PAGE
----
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Clinch Valley Times
St. Paul , Virginia
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September 24, 2009     Clinch Valley Times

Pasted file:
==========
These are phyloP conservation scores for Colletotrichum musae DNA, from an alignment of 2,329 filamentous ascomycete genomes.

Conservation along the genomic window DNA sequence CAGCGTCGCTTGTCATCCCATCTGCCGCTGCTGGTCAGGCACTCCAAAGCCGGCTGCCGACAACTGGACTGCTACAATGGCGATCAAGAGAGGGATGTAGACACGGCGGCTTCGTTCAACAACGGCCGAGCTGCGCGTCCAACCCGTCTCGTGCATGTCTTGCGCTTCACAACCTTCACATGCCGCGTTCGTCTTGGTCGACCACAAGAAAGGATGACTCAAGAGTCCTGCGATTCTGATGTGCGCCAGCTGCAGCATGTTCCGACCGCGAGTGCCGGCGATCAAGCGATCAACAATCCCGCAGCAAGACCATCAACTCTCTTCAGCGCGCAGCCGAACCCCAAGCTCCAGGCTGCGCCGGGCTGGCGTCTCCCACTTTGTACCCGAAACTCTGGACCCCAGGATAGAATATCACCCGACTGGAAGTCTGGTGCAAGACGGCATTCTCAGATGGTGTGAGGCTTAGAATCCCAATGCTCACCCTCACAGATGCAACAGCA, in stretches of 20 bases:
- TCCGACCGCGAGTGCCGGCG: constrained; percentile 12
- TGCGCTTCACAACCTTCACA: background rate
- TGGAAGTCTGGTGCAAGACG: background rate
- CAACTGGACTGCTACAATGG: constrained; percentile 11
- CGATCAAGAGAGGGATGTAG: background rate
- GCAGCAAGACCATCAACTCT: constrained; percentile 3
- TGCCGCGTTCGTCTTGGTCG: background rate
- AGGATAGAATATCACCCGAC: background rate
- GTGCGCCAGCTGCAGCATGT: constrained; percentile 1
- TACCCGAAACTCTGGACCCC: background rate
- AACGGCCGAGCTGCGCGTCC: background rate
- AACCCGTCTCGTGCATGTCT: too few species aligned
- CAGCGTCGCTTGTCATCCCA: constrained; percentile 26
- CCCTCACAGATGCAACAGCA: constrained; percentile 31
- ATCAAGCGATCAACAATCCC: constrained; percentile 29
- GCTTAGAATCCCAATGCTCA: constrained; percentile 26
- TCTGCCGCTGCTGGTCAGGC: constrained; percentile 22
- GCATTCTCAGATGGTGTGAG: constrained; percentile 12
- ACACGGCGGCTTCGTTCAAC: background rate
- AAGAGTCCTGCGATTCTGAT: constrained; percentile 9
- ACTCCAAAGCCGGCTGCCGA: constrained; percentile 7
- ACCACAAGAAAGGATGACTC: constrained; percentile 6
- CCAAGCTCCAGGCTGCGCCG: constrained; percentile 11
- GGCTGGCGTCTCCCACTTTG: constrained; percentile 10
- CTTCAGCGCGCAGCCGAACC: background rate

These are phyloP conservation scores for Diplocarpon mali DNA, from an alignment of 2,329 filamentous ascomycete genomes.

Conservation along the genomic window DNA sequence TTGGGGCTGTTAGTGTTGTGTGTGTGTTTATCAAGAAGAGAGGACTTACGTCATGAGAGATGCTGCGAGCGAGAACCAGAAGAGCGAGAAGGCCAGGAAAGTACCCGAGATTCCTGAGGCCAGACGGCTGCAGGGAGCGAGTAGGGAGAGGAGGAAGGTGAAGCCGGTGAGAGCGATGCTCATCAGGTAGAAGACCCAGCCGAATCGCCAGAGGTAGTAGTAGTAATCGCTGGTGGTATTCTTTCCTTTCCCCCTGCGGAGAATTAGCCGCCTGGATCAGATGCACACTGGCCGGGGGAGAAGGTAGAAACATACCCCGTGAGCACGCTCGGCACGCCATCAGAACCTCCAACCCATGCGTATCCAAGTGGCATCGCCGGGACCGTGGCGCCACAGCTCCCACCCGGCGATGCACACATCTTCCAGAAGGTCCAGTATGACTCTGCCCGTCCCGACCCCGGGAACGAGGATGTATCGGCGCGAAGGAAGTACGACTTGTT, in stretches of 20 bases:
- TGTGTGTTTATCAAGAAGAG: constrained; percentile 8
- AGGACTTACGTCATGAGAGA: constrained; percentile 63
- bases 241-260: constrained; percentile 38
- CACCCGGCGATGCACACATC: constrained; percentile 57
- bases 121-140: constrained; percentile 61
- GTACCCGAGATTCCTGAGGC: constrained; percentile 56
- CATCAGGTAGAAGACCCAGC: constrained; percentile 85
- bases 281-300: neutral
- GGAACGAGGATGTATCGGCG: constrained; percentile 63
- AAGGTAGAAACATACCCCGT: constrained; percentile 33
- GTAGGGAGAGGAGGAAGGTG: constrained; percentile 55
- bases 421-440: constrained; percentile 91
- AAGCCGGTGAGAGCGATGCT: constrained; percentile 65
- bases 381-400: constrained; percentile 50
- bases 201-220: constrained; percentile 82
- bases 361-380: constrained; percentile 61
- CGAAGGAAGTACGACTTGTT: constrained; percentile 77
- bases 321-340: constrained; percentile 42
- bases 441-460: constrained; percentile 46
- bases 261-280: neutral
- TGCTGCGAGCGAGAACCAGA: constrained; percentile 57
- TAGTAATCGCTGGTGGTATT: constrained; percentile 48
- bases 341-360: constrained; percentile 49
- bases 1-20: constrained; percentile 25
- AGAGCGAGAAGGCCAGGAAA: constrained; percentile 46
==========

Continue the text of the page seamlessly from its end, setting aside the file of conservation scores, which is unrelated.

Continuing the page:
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Page 8 CLINCH VALLEY TIMES, St. Paul, VA, Thursday, September 24. 2009 :Russell County Unit's Extension news Provided by the Russell County Extension Office Your Russell County Unit of the Virginia Tech and Virginia State Extension Division Cornelia Estep, Scott Jessee, Donna Meade and Bill Worrell presents this week's Extension News. Our office is located on 131 East Main Street, Lebanon, .VA. Check out our Virginia Tech Public Website Address: www.ext.vt.edu/ Extension Calendar of Events: October 1: Last day to wean Calves for November 16 VQA Sale October 5: Abingdon Feeder Cattle Association, Yearling and Calf Sale October 7: Simmental As- sociation's Field Day, Stuart Land and Cattle Company, Rosedale October 9: Growing Hybrid Poplar for Bioenergy and Biomaterials, Norton, VA 10:00 am to 3:00 pm October 13: Growing Mushrooms Workshop, Russell County Extension Office 6 to 7:30 pm October 13: Russell County Cattlemen's Association Meet- ing, Topic: Mineral Nutrition " October 17: Day Care :Provider Training Session - If you need information about any of the listed events, iplease call the Extension Office ,,at (276) 889-8056. Scott Jessee - Agriculture iVirginia Simmental Field Day :: The historic Smart Land and Cattle Company will host the yirginia Simmental Field Day +on October 7 from 2 to 6 pm. :Stuart Land and Cattle, located jn Rosedale, has been operated by the same family for 235 years and is the longest continuously [running cattle operation in the ?Unites States. The Stuarts' dedication to progress in the beef industry led :them to become involved with :the American Simmental Assoc- :iation (ASA) Carcass Merit :Program. During the field day the Stuarts will be conducting a tour of their replacement heifers and Simmental-sired steers from the Carcass Merit Program. ' The following topics will be .addressed during the event: VCA Feeder Calf Marketing - VCA Executive Secretary, Bill McKinnon, Daleville, VA Winter Feed Supply Management - the Stuarts and Dee Whittier, DVM, Virginia Tech Stuart Land and Cattle History and Cattle Tour - the Stuarts Crossbreeding in Commercial Programs - Dr. Scott Greiner, Virginia Tech and ASA Director of Commercial Services, Marty Ropp, Bozeman, MT ASA Commercial Services - ASA Eastern Region Field Director, Jeremie Ruble The field day will conclude with a complimentary dinner at 6 pm. This educational event is sponsored by the Virginia Cooperative Extension and ASA. To help prepare for the program and the meal, please RSVP to the Russell County Extension at 889-8056 or Jeremie Ruble at 406-581-7940. Cornelia G. Estep - 4-H Southwest District 4-H Dog Day Camp The Southwest District 4-H Dog Day Camp will be held on September 26 at the 4-H Center in Abingdon. Pre-registration is required by September 21. The program will begin at 9:00 a.m. Youth (ages 5-18) will bring their canine pal and participate in the following clinics: Agility course, grooming, obedience/dog manners, cos- tume class and health care Participating dogs are required to be on a leash during the event. A current certification of vaccinations issued by a veterinarian's office is required. For more information or to register for the camp, call the Extension Office at 889-8056. Donna Meade - Family and Consumer Science Save Some Green by Going Green with Your Grocery Shopping Perhaps you haven't yet started recycling the many containers that package food purchases. And, maybe you have limited access to some of the "greener" food products on the market. Yet there are things you can do if you're interested in a "greener," more environmentally friendly household. Read on for some easy steps you can take right now. They also will save you money, adding a little extra green to your wallet! 1. Size matters. When choosing between a large container and several small containers that add up to the same volume: Consider whether buying the large container would serve the same purpose and save you money? For example, do you really need to buy individual boxes (and more packaging) of juice if they all are drunk in the same week and at your kitchen table? 2. It's in the bag. While we could all carry our own reusable shopping bags when we go shopping, if we don't we can reuse any plastic grocery bags we might accumulate to line small wastebaskets. Put a few bags in the bottom of the waste basket BEFORE you line it, so there's another one ready to use after one is filled. 3. Gotta have a plan! Plan ahead and shop less often for groceries or shop in conjunction with other errands taking you near a grocery store. The result is a reduction in the use and cost of fuel needed to transport food. 4. Practice the 3 Rs. Produce less waste AND save money by practicing the 3 Rs of reduce, reuse and recycle. Here are three examples in relation to throwing away leftover food. Not only does tossing leftovers waste money, it also wastes the energy resources and packaging materials associated with the tossed food. :" Reduce the amount of leftover food tossed by serving smaller portions of foods that frequently produce leftovers OR... o:. Reuse leftovers by serving them again in a day or two or freezing them for future use, OR... : Recycle leftovers into a different type of meal; for example - add that extra rice to a soup the next night. 5. Don't be a "spoil" sport. Throwing away spoiled food is related to tossing leftovers. Reduce the amount of spoiled food that gets tossed through such practices as: o: Read labels for "use by, .... expiration," or "best if used by" dates. Forty percent of all home fire deaths resulted from fires in homes with no smoke alarms -NFPA releases report on Smoke Alarms in U.S. Home Fires- Four of every ten home fire Fires: do better." deaths resulted from fires with Smoke alarm failures no smoke alarms in 2003-2006, usually result from missing, according to a new report Smoke disconnected, or dead batteries. Alarms in US. Homes Fires, In one-fifth of all released by the National Fire homes with smoke alarms, none Protection Association (NFPA). were working. "Smoke alarms are one of Most homes still have the greatest fire protection de- smoke alarms powered by vices of our time and have batteries only. significantly contributed to the More than half of home decline in home fire fatalities fire deaths that occurred where since the late 70's," said James no smoke alarms or no working M. Shannon, president of NFPA. smoke alarms were present "But it's not enough to randomly happened between 11:00 p.m put up one smoke alarm and and 7:00 a.m. forget about it. In addition to The death rate per placing smoke alarms in recom- 1,000 reported fires is 84% mended areas, they must be kept lower when hardwired smoke in good working order, which alarms and wet pipe sprinklers includes testing them monthly, are present. changing batteries at least once a People 55 or older were year, and making sure that they more likely to have smoke fire not disconnected." alarms that were more than 10 Working smoke alarms cut years old. (Smoke alarms should the risk of dying in reported be replacedeveryten years). home structure fires in half. The According to NFPA appro- 2007 edition of NFPA 72, ximately 3,000 people a year die National Fire Alarm Code in home fires. "This report requires smoke alarms in every reinforces the importance of bedroom, outside each sleeping smoke alarms in saving lives and area, and on every level. They identifies the way to further should also be interconnected so reduce that number through the that when one sounds, they all installation of home fire sprink- sound, lers," said Shannon. "It is not Other key findings from acceptable to say 3,000 deaths Smoke Alarms in U.S. Home are okay when we know we can MARKET CORNER NEWS SATURDAY IS A BIG DAY FOR THE MARKET! The Appalachian Arts Festival will be part of the market on Saturday, September 26. Come join us for lots of produce, crafts, food, entertainment, games, etc. Saturday the market opens at 8 am Wednesday rite market opens at 2 pm We would like to invite the customers from the Dante Market to come by the Clinch River Farmers' Market. Several vendors accept Senior Citizen Coupons. Entertainment for Saturday, September 26th 10:00 Center Stage Cloggers 11:00 Kids' Clogging Lessons Team Estonoa presentation See Appalachian Arts Festival ad for more entertainment and activities This week at the market: Corn, beans, potatoes, cucumbers, tomatoes, peppers, eggs, lamb (with samples), homemade breads, Indian corn, note cards, flowers, etc. POTATOES, potatoes, potatoes, come by the market and purchase potatoes by the bushel for great wintertime meals. Congratulations to Anne Phillips dmmr of tim basket of produce given aay on Sept. 19. Saturday could be your lucky (lay, come have a ti'ee cup of coffee and register to xl a basket of produce. I NFPA offers the following tips for smoke alarms. Visit http://www.nfpa.org/smokealarm s_ for more information and to see video with basic smoke alarm safety tips. Choose a smoke alarm that bears the label of a recognized testing laboratory. Install a smoke alarm in every bedroom, outside each sleeping area, and on every level of your home, including the basement. Interconnect all smoke alarms throughout the home. When one sounds, they all sound. Replace batteries in all smoke alarms at least once a year. If an alarm "chirps," warning the battery is low, replace the battery right away. Replace all smoke alarms, including alarms that use 10-year batteries and hard-wired alarms, when they are 10 years old or sooner if they do not respond properly when tested. Test your smoke alarms at least every month, using the test button or an approved smoke substitute and clean the units, in accordance with the manufacturers' instructions. An ionization smoke alarm is generally more respon- sive to flaming fires and a photoelectric smoke alarm is generally more responsive to smoldering fires. For the best protection, both types of alarms, or a combination alarm (photo- electric and ionization), should be installed in homes. Be sure that all doors and windows that lead outside open easily and that everyone in the home knows the escape plan. Consider home fire sprinklers when building a new home or doing a major reno- vation. NFPA has been a worldwide leader in providing fire, electrical, building, and life safety to the public since 1896. The mission of the international nonprofit organization is to reduce the worldwide burden of fire and other hazards on the quality of life by providing and advocating consensus codes and standards, research, training, and education. Visit NFPA's Web site at http://www.nfpa.org If you have knowledge of insurance fraud, report it to the Virginia State Police Insurance Fraud Division: 1-877-62FRAUD www.stampoutfraud com Babies at JMHospital Recent births at Johnston Memorial Hospital in Abingdon to area parents include: a daught% Marlee Anne Taylor, on May 27, to John and April Taylor, Lebanon; a son, Jacob Mikel Amos, on May 30, to Mikel and Lisa Amos, Cleveland; a son, Bradley Dwayne Poole, on June 3, to David and Crystal Poole, Chilhowie; a daughter, Avni Robin Baker, on June 6, to Kevin and Jade Baker, Abingdon; a son, Austin Lee Fields, on June 9, to Gregory and Lesa Fields, Abingdon; a daughter, Savanna Kate Franklin, on June 10, to Sonny and Shannon Franklin, Castlewood; a son, Keaton Bryce Smith, on June 13, to Nathaniel and Kimberly Smith, Raven; a daughter, Daisy Marie Doss, on June 20, to Derrick and Morgan Doss, Saltville; a son, Austin Gage Mitchell, on June 23, to Roman and Nikita Mitchell, Abingdon; a daughter, Madeline Elizabeth Harwood, on June 23, to William and Heather Harwood, Marion; a son, Logan Joseph Dotson, on June 23, to Joshua and Jessica Dotson, Pilgrims Knob; a son, Riley Lane Patrick, on June 23, to Douglas and Jacqueline Patrick, Cedar Bluff; a son, Jesse Waylon Street, on June 25, to Jeff and Peggy Street, Rowe; a son, Jacob Aaron Reynolds, on June 26, to Billy and Calley Reynolds, Abingdon; a daughter, Kandas Kay Blackburn, on July 2, to Jayson and Chasity Blackburn, Konnarock; a daughter Audrey Louise Hutchison, on July 2, to Jason and Amy Hutchison, Pound; a daughter, Eliza Jayde Amos, on July 2, to David and Stephanie Amos, Wise; a son, Christhian Rick Brazelton, on Juiy 3, to Scott and Mary Brazelton, Abingdon. SAFETY ZONE Help make the world safe from 40 neuromuscular diseases. 1-800-572-1717 llllllli Muscular Dystrophy Association www.mdausa.org .O.,t.Ouca,,on Connection by Karen Gent When Clarence Lumpkin, Jr. was growing up in Brunswick, Georgia, he never thought that he would be able to attend college. After earning his GED certificate, Clarence watched what seemed to be an impossibility turn into a reality. As a young man, Clarence realized that his mother strug- gled financially even though she worked hard to provide for her two sons. Clarence began working at the young age of fourteen. He loved being able to make spending money and made that a priority. As Clar- ence put in, "Having money in my pocket was more important to me than school." Clarence didn't take high school seriously, and he recalls that no one explained to him the importance of a good education. "I was getting m trouble a lot, and I wasn't doing my home- work," Clarence remembers. "I .didn't take notes, so when it came time for exams, I didn't have any notes to study." After completing the eleventh grade in 2001, Clarence decided that he wasn't going back to school. He says, "It was taking too much of my time; I wanted to have a job and needed : make money." By 2007, Clarence came to the realization that he was in a rut, but he didn't feel he could change by remaining in his current circumstances. That's when he took action and moved to Bristol, Virginia. In 2008, Clarence married and later became a father. At' that point in his life, he had a reality check. He says, "It got real. Every job application I filled out asked about my educational background. I needed to have something to put in that blank." In January 2009, Clarence and his family moved to Lebanon. Clarence's wife encouraged him time and time again to join a GED class and prepare for the GED Tests. In April 2009, Clarence enrolled in a GED class in Lebanon at the Russell County Career and Technology Center. He soon discovered that this educational venture differed from his previous high school experience. He says it was a good environment where he received individual attention from the instructor. At first, he was afraid of failing, but remembers that he was encouraged to continue not just by his teacher, but also by an older classmate. Clarence was surprised at how quickly he was able to pass the GED Tests. He began by taking one test at a time, and in just four months, he had passed the complete battery of tests. Clarence Lumpkin, Jr. Earning his GED was not the end for Clarence; it was just the beginning. Upon his com- pletion of the GED program, Clarence was awarded a Virgin- ia GED Bridge Scholarship pro- vided by the Alcoa Foundation through Southwest Regional Adult Education. Clarence states, "I never planned to go to college because I thought it wasn't possible. He says he was shocked by the opportunity presented to him. Consequently, Clarence enrolled in the Con- struction Academy at Southwest Virginia Community Colleg.e and is pursuing a degree m carpentry and masonry. Clarence states that pre- paring for the GED equipped him for college as well by. refreshing his reading, writing, and math skills. Clarence eagerly expresses, "I love college," and he has seen many doors open as a result of,' earning his GED. Clarence Lumpkin, Jr. is not - just focusing on his own future, but on the future of his son. Clarence explains, "I want to be able to take care of my child by myself. I want to be able to give him everything my parents weren't able to give to me. I can teach him what I know. I want him to know that education is important. If he sees me do it, then he's gonna do it too!" If you didn't finish high school, contact Southwest Regional Adult Education at 889-5424, or call toll-free at 1- 866-581-9935. Free classes are offered at convenient times and locations throughout the region. GREAT GREAT BUYS 2009 CHEVROLET IMPALA 5 yr 100,000 mile Powertrain Warranty, 1 yr On Star Safe Sound and Turn by Turn Navigation, traction control system plus much, much more Stock #14841 A 0% APR A /oo/o\\; for 72 months on all Impalas/.o/.\\; lii;R\\; . all Suburbans00 on all trucks / ",,1 and /dvu\\; for 60 (" , / Tahoes \\; \\; guarant "-Jeed / months \\; buy ** See salesman for all the details MORGAN McCLURE Morgan McClure Castlewood US HWY 58 Castlewood, VA (276) 762.2311 Visit us at www.morganmcclure.com (Castlewood)  American Revolution V ,We Are Professional Grade Drivinl Excitement + /